Alternatively, if the layperson renounced his epistemic dependence on experts in totality what would result is an enormous number of unjustified beliefs. To pursue “epistemic autonomy across the board”, as Hardwig puts it, results in “holding relatively uninformed, unreliable, crude, untested, and therefore irrational beliefs.” 

* * * * 

From this it follows, for Hardwig, that ‘thinking for yourself’ at the expense of deferring to expertise is irrational in all cases except those in which you yourself are expert. (“Expert” being broadly construed. You are the world’s foremost expert on how good your breakfast tasted this morning). Call this conclusion the Authoritarian Theory of Knowledge, or ATK.

This is a radical view. To illustrate how it differs from our common-sense notion of justification it’s helpful to work through an example. Take a confident belief of yours (say, in the truth of Darwinian evolution). In common discourse, if someone asked why you hold this belief, you might reply:

“I believe evolution for a few reasons – first, the fossil record shows evolutionary descent with modification. Second, modern genetic science confirms the existence of random mutations. Third, it’s been observed in labs in microorganisms…” and so on.

According to ATK, that sentence reflects errant thinking. Taken alone, the reasons you gave can justify only a miniscule component of what rationally permits your high level of confidence in evolution. What you meant is that you believe in evolution because there is a trustworthy consensus of experts who themselves have reasons to be confident in evolution. The reasons they tend to give when publicly communicating their beliefs involve fossils, modern genetics and lab experiments, sure, but they also involve much more. They’ve also, crucially, encountered (and rejected) evidence against evolution about which you probably know nothing. The fact that expertise unanimously endorses evolution is where your confidence comes from, since what you know without the force of unanimous expert testimony about the existence of these things called fossils and genes is, alone, evidence far too weak to justify the strength of your belief in evolution. Truthfully, you barely even understand that stuff.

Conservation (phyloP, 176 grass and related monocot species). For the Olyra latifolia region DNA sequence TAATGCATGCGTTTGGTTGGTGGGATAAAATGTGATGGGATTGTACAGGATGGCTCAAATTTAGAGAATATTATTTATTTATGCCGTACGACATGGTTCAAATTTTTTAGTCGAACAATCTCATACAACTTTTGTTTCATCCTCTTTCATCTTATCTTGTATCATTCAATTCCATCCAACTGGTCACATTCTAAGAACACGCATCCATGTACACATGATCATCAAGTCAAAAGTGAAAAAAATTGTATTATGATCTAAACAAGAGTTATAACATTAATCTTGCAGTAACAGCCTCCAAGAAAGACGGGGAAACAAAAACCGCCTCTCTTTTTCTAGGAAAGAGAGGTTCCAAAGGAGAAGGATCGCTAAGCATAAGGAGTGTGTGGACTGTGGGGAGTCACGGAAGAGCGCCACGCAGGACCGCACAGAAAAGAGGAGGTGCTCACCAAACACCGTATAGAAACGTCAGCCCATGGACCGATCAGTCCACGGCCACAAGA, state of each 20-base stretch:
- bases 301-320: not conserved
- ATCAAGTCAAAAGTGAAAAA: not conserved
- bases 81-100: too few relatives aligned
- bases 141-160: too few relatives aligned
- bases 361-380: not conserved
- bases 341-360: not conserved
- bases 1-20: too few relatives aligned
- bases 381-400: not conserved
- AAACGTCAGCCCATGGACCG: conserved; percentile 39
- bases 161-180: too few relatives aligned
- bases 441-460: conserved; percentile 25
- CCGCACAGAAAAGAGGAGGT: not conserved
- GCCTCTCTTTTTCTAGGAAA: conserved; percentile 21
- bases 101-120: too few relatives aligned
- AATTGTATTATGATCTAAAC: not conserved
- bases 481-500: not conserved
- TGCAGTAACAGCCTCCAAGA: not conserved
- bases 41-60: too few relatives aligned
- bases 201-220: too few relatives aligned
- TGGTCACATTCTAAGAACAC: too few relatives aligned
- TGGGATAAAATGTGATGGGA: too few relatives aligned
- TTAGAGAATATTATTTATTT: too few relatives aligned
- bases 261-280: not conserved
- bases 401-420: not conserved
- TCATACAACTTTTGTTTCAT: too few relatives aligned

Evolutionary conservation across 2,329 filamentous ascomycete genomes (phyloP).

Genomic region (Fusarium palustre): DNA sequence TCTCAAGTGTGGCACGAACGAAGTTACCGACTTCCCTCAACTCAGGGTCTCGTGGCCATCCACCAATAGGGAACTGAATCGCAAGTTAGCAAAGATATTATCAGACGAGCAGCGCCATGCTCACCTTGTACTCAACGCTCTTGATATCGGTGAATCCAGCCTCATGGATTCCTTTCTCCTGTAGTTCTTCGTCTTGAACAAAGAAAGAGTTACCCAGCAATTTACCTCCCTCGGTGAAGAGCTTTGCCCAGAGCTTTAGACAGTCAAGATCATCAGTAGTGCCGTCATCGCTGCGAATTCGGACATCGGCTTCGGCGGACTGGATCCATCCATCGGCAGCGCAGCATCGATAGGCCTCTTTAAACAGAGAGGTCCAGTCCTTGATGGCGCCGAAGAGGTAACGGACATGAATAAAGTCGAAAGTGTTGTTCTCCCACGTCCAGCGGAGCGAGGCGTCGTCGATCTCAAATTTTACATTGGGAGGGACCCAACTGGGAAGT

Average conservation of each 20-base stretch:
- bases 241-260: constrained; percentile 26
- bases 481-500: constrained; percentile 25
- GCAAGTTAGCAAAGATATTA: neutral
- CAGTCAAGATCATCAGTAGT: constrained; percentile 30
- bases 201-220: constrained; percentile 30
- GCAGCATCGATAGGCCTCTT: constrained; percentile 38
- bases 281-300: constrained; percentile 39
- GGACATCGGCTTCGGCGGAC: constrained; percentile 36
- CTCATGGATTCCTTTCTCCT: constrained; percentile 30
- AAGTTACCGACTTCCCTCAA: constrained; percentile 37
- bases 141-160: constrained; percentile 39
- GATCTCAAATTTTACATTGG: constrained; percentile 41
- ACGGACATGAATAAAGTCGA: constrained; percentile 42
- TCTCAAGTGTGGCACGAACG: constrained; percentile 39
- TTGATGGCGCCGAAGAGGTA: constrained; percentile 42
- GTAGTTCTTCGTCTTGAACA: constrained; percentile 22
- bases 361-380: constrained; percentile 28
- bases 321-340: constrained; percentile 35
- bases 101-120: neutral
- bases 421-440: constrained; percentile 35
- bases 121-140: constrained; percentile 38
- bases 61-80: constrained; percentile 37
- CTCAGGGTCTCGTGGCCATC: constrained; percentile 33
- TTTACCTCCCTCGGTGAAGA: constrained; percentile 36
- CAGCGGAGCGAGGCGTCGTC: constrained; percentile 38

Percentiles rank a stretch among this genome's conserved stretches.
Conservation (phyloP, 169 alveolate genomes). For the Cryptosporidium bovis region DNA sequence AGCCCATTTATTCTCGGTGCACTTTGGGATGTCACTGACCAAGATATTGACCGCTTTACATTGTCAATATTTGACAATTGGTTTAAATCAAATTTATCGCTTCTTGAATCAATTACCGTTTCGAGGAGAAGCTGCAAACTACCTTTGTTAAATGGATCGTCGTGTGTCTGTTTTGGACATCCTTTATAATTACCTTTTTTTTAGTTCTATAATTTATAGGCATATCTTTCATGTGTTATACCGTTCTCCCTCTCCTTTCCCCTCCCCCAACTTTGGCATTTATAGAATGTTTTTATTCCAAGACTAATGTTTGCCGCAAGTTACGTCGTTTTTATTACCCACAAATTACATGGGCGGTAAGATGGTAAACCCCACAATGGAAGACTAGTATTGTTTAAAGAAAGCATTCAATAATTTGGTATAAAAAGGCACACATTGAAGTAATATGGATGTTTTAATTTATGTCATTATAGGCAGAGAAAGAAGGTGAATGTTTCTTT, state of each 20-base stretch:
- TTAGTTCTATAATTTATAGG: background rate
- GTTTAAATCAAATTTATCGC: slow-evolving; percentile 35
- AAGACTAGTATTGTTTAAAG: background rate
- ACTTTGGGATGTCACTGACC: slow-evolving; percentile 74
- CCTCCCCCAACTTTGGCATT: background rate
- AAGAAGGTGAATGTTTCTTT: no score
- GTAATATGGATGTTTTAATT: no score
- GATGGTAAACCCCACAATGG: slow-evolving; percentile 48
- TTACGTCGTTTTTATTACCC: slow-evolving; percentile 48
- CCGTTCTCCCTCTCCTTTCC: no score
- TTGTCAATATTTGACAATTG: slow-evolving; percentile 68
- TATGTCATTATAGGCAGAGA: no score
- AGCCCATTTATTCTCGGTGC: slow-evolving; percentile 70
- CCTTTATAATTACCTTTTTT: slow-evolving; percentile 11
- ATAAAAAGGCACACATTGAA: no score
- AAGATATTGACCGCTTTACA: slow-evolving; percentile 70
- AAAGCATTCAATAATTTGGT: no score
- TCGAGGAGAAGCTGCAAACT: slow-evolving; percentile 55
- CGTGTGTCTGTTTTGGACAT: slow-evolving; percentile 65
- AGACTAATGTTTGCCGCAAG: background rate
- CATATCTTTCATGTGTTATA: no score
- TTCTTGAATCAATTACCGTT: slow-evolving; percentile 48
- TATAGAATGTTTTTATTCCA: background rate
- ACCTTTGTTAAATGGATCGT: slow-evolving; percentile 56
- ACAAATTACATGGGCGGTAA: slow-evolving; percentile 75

If you want to investigate some topic in which you’re not an expert, it’s rational to place utmost importance on finding what the experts believe. You can pay almost no attention to why. Only read about that if you’re interested. And definitely don’t allow that reading to sway you from the conclusion you initially drew. That would be thinking for yourself. 

The Consequences

The ATK has some counterintuitive implications. First, common sense tells us that rationality requires thinking, reasoning, and reflecting for oneself. We generally think being uncritical is an epistemic vice – not something that’s rationally required in almost all cases. Is it true that we ought to do a lot less thinking for ourselves if we want to be more rational? Apparently so. Appealing to authority even has a fallacy named after it. Honestly, that was a mistake from the outset. Reliable testimony from an authority can provide strong inductive evidence. But ATK implies something stronger: the fallacy should be flipped. We ought instead to teach our middle school English students to avoid the Thinking for Yourself Fallacy.